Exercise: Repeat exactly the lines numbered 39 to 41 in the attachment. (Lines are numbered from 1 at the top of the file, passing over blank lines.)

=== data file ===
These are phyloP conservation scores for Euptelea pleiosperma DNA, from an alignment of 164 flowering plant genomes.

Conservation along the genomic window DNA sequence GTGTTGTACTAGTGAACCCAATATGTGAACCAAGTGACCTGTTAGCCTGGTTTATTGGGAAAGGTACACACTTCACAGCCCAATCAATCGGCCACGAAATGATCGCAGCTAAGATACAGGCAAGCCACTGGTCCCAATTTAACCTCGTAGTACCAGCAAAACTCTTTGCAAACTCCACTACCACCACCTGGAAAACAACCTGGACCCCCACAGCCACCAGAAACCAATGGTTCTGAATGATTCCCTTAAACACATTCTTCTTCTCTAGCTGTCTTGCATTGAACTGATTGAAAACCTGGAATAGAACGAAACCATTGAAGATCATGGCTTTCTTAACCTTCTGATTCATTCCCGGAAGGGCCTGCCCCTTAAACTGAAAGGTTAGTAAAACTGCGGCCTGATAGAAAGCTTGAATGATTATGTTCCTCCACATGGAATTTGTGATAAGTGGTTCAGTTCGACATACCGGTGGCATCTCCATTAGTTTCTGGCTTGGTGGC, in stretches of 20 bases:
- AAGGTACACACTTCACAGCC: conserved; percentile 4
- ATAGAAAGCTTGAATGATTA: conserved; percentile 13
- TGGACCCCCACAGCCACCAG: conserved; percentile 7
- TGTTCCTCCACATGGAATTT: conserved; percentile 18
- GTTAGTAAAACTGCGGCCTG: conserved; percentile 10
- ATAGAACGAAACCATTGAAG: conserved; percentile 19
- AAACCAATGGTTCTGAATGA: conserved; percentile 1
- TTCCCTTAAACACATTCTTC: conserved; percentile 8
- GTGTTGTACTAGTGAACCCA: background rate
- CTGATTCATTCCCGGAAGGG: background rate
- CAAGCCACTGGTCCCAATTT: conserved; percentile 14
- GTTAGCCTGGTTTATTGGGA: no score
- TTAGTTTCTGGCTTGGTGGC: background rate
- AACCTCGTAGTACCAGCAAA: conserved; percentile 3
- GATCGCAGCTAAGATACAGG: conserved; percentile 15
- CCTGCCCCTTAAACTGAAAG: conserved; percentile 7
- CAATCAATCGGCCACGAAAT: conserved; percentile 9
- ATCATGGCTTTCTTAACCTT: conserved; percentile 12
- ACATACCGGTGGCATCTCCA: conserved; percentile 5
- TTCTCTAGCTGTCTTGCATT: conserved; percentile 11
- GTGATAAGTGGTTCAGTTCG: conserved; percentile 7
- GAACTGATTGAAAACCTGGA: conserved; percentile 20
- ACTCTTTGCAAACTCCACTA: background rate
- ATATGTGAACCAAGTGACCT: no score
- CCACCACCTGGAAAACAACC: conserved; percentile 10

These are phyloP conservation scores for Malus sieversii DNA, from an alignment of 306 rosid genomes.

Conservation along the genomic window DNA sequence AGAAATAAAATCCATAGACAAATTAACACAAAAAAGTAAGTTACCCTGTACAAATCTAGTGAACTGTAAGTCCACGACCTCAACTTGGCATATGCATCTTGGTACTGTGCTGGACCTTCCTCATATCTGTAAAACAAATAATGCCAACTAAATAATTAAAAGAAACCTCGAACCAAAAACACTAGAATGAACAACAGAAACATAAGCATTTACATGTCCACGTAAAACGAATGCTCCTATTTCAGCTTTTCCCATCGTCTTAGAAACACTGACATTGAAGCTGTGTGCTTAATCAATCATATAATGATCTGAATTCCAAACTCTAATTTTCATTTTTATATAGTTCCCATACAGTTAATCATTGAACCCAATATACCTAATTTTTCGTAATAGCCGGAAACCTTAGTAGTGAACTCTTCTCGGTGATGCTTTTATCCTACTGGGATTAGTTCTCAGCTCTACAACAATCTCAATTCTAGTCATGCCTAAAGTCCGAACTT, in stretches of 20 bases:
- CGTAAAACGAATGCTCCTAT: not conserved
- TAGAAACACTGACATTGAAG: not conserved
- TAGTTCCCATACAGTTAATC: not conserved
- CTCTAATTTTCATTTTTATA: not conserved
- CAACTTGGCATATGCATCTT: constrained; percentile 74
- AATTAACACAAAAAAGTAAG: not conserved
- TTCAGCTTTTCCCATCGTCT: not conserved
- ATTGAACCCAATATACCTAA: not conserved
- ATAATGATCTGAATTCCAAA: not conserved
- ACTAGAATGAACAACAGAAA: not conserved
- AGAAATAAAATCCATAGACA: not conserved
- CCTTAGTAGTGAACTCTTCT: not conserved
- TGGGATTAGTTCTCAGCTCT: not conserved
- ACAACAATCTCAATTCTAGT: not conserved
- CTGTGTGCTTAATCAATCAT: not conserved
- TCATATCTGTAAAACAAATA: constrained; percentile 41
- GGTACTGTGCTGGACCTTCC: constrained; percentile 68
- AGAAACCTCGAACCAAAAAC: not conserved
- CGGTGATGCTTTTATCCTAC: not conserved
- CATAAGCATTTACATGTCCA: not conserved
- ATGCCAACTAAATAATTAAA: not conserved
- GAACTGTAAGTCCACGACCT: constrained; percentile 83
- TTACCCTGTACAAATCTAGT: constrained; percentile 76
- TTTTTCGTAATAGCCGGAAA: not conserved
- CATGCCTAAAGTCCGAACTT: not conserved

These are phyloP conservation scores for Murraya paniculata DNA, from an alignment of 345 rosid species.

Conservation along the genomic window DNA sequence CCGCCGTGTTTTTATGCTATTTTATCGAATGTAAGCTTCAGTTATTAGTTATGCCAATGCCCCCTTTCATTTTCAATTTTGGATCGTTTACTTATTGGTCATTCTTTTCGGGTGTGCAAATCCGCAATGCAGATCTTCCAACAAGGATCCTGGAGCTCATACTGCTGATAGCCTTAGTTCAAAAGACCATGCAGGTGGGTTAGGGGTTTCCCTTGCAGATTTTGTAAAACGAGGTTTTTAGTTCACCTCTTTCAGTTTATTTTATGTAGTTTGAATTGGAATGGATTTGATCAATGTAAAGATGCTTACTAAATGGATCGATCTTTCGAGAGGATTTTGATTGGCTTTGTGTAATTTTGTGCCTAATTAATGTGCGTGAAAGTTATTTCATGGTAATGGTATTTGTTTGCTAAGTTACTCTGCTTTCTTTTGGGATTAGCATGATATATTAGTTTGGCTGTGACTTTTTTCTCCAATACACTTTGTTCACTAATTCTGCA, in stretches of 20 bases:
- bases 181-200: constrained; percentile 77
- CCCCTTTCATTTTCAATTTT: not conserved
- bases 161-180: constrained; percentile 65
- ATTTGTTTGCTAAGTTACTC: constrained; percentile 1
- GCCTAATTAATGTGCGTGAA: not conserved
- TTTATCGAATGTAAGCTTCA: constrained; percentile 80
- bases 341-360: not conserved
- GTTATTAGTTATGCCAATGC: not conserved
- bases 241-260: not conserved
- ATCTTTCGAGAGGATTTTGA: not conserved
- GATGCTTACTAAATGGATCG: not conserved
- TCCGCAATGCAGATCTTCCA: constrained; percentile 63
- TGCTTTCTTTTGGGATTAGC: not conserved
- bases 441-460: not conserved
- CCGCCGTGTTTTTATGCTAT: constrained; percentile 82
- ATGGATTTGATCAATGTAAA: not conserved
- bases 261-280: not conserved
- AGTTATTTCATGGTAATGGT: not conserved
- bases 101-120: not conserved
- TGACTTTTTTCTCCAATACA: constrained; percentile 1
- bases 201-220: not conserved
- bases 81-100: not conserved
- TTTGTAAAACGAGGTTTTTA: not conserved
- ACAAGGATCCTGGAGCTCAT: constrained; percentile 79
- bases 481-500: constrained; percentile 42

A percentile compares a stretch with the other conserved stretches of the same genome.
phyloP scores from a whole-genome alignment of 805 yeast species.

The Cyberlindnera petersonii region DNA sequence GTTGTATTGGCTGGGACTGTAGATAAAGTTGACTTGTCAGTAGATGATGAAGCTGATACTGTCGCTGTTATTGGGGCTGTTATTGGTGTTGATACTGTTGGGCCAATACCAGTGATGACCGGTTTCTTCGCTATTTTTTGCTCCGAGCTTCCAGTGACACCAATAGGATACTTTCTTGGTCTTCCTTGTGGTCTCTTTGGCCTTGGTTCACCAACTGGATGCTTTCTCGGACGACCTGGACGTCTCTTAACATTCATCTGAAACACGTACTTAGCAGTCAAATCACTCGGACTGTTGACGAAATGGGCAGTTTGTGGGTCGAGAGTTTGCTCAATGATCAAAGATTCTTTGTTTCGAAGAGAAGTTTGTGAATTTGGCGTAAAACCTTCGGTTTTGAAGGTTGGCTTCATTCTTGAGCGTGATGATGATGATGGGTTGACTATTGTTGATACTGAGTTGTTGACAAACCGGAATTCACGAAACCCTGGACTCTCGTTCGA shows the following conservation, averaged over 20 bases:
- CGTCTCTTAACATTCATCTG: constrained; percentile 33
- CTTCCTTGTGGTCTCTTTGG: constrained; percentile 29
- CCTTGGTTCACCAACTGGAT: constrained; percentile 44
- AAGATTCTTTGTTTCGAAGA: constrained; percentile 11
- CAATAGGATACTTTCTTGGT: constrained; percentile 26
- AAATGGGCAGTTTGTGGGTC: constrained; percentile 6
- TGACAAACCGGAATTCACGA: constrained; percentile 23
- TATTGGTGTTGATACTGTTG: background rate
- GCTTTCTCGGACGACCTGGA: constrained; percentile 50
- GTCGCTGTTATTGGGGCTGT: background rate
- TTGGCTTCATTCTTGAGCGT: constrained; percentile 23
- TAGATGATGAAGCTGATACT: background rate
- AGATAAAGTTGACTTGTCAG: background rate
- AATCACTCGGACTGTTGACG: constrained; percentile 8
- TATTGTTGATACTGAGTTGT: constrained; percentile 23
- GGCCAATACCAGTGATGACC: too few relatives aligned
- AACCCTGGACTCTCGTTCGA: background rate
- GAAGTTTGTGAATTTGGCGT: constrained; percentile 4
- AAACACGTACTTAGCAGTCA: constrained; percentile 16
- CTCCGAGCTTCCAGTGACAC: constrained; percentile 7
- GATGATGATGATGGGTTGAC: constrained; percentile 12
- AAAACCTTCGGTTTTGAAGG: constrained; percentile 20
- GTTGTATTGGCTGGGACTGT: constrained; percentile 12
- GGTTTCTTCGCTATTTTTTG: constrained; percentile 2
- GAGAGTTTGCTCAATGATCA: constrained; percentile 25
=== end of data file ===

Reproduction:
- ACTAGAATGAACAACAGAAA: not conserved
- AGAAATAAAATCCATAGACA: not conserved
- CCTTAGTAGTGAACTCTTCT: not conserved